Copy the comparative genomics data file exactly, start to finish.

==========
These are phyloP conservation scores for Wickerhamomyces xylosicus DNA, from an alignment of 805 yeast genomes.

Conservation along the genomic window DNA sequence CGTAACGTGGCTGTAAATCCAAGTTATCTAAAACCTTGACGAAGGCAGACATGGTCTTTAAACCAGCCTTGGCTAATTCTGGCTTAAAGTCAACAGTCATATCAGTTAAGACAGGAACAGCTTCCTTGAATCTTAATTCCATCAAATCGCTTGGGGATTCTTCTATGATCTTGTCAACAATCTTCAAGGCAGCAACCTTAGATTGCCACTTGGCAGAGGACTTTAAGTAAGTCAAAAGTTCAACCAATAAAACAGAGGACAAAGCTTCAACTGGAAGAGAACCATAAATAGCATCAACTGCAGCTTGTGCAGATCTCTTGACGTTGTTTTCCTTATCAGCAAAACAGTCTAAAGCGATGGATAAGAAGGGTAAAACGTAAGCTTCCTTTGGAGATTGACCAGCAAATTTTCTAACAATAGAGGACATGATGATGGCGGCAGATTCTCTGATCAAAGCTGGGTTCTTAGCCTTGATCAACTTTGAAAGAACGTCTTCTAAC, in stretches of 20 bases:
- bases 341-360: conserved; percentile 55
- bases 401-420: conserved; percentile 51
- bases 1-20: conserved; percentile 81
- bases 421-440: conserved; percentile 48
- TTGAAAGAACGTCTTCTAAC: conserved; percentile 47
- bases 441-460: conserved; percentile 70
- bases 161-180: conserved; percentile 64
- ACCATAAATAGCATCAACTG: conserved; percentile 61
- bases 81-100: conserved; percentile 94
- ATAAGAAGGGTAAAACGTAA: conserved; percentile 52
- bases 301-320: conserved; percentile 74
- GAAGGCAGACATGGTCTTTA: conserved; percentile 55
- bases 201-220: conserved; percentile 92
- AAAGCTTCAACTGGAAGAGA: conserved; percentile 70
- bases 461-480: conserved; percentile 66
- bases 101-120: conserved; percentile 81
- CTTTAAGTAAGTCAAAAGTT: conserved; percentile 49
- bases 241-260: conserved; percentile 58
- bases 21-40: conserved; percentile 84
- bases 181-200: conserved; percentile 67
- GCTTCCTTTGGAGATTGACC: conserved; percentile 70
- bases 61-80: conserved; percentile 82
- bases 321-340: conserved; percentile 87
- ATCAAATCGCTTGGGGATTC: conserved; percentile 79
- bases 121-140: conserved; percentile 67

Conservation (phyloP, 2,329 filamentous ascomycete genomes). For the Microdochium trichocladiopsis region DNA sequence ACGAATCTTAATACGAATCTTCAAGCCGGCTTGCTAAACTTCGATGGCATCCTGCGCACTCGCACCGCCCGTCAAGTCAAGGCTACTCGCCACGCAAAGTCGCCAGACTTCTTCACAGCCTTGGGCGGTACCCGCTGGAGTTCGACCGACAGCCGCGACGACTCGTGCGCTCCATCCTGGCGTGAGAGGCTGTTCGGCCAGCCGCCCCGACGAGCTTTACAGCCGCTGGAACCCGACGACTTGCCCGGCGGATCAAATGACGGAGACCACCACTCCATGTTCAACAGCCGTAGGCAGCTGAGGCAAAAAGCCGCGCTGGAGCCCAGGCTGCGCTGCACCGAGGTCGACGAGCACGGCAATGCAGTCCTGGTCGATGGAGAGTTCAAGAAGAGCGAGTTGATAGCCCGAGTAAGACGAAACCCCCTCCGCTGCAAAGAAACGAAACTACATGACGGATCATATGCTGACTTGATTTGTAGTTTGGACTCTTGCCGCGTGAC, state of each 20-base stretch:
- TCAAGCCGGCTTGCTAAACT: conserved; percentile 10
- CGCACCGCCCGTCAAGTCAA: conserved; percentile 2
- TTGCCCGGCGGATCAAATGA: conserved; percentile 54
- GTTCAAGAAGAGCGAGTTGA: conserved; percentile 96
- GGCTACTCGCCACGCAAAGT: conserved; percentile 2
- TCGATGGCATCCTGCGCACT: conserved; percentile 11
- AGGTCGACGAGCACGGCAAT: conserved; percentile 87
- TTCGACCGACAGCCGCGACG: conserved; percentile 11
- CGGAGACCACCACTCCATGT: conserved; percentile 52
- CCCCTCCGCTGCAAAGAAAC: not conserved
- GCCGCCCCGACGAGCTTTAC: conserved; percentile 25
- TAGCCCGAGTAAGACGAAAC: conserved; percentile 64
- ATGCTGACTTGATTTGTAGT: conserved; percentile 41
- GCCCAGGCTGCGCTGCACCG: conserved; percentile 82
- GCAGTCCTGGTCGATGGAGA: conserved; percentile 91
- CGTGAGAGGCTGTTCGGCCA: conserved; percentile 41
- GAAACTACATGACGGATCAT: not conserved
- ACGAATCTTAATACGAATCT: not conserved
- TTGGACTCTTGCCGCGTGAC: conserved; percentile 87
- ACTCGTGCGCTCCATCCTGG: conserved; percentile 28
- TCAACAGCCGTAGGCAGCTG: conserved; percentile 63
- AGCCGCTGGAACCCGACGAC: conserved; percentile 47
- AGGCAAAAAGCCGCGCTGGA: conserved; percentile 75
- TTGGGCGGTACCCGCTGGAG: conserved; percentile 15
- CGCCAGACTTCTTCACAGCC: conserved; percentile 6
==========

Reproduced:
These are phyloP conservation scores for Wickerhamomyces xylosicus DNA, from an alignment of 805 yeast genomes.

Conservation along the genomic window DNA sequence CGTAACGTGGCTGTAAATCCAAGTTATCTAAAACCTTGACGAAGGCAGACATGGTCTTTAAACCAGCCTTGGCTAATTCTGGCTTAAAGTCAACAGTCATATCAGTTAAGACAGGAACAGCTTCCTTGAATCTTAATTCCATCAAATCGCTTGGGGATTCTTCTATGATCTTGTCAACAATCTTCAAGGCAGCAACCTTAGATTGCCACTTGGCAGAGGACTTTAAGTAAGTCAAAAGTTCAACCAATAAAACAGAGGACAAAGCTTCAACTGGAAGAGAACCATAAATAGCATCAACTGCAGCTTGTGCAGATCTCTTGACGTTGTTTTCCTTATCAGCAAAACAGTCTAAAGCGATGGATAAGAAGGGTAAAACGTAAGCTTCCTTTGGAGATTGACCAGCAAATTTTCTAACAATAGAGGACATGATGATGGCGGCAGATTCTCTGATCAAAGCTGGGTTCTTAGCCTTGATCAACTTTGAAAGAACGTCTTCTAAC, in stretches of 20 bases:
- bases 341-360: conserved; percentile 55
- bases 401-420: conserved; percentile 51
- bases 1-20: conserved; percentile 81
- bases 421-440: conserved; percentile 48
- TTGAAAGAACGTCTTCTAAC: conserved; percentile 47
- bases 441-460: conserved; percentile 70
- bases 161-180: conserved; percentile 64
- ACCATAAATAGCATCAACTG: conserved; percentile 61
- bases 81-100: conserved; percentile 94
- ATAAGAAGGGTAAAACGTAA: conserved; percentile 52
- bases 301-320: conserved; percentile 74
- GAAGGCAGACATGGTCTTTA: conserved; percentile 55
- bases 201-220: conserved; percentile 92
- AAAGCTTCAACTGGAAGAGA: conserved; percentile 70
- bases 461-480: conserved; percentile 66
- bases 101-120: conserved; percentile 81
- CTTTAAGTAAGTCAAAAGTT: conserved; percentile 49
- bases 241-260: conserved; percentile 58
- bases 21-40: conserved; percentile 84
- bases 181-200: conserved; percentile 67
- GCTTCCTTTGGAGATTGACC: conserved; percentile 70
- bases 61-80: conserved; percentile 82
- bases 321-340: conserved; percentile 87
- ATCAAATCGCTTGGGGATTC: conserved; percentile 79
- bases 121-140: conserved; percentile 67

Conservation (phyloP, 2,329 filamentous ascomycete genomes). For the Microdochium trichocladiopsis region DNA sequence ACGAATCTTAATACGAATCTTCAAGCCGGCTTGCTAAACTTCGATGGCATCCTGCGCACTCGCACCGCCCGTCAAGTCAAGGCTACTCGCCACGCAAAGTCGCCAGACTTCTTCACAGCCTTGGGCGGTACCCGCTGGAGTTCGACCGACAGCCGCGACGACTCGTGCGCTCCATCCTGGCGTGAGAGGCTGTTCGGCCAGCCGCCCCGACGAGCTTTACAGCCGCTGGAACCCGACGACTTGCCCGGCGGATCAAATGACGGAGACCACCACTCCATGTTCAACAGCCGTAGGCAGCTGAGGCAAAAAGCCGCGCTGGAGCCCAGGCTGCGCTGCACCGAGGTCGACGAGCACGGCAATGCAGTCCTGGTCGATGGAGAGTTCAAGAAGAGCGAGTTGATAGCCCGAGTAAGACGAAACCCCCTCCGCTGCAAAGAAACGAAACTACATGACGGATCATATGCTGACTTGATTTGTAGTTTGGACTCTTGCCGCGTGAC, state of each 20-base stretch:
- TCAAGCCGGCTTGCTAAACT: conserved; percentile 10
- CGCACCGCCCGTCAAGTCAA: conserved; percentile 2
- TTGCCCGGCGGATCAAATGA: conserved; percentile 54
- GTTCAAGAAGAGCGAGTTGA: conserved; percentile 96
- GGCTACTCGCCACGCAAAGT: conserved; percentile 2
- TCGATGGCATCCTGCGCACT: conserved; percentile 11
- AGGTCGACGAGCACGGCAAT: conserved; percentile 87
- TTCGACCGACAGCCGCGACG: conserved; percentile 11
- CGGAGACCACCACTCCATGT: conserved; percentile 52
- CCCCTCCGCTGCAAAGAAAC: not conserved
- GCCGCCCCGACGAGCTTTAC: conserved; percentile 25
- TAGCCCGAGTAAGACGAAAC: conserved; percentile 64
- ATGCTGACTTGATTTGTAGT: conserved; percentile 41
- GCCCAGGCTGCGCTGCACCG: conserved; percentile 82
- GCAGTCCTGGTCGATGGAGA: conserved; percentile 91
- CGTGAGAGGCTGTTCGGCCA: conserved; percentile 41
- GAAACTACATGACGGATCAT: not conserved
- ACGAATCTTAATACGAATCT: not conserved
- TTGGACTCTTGCCGCGTGAC: conserved; percentile 87
- ACTCGTGCGCTCCATCCTGG: conserved; percentile 28
- TCAACAGCCGTAGGCAGCTG: conserved; percentile 63
- AGCCGCTGGAACCCGACGAC: conserved; percentile 47
- AGGCAAAAAGCCGCGCTGGA: conserved; percentile 75
- TTGGGCGGTACCCGCTGGAG: conserved; percentile 15
- CGCCAGACTTCTTCACAGCC: conserved; percentile 6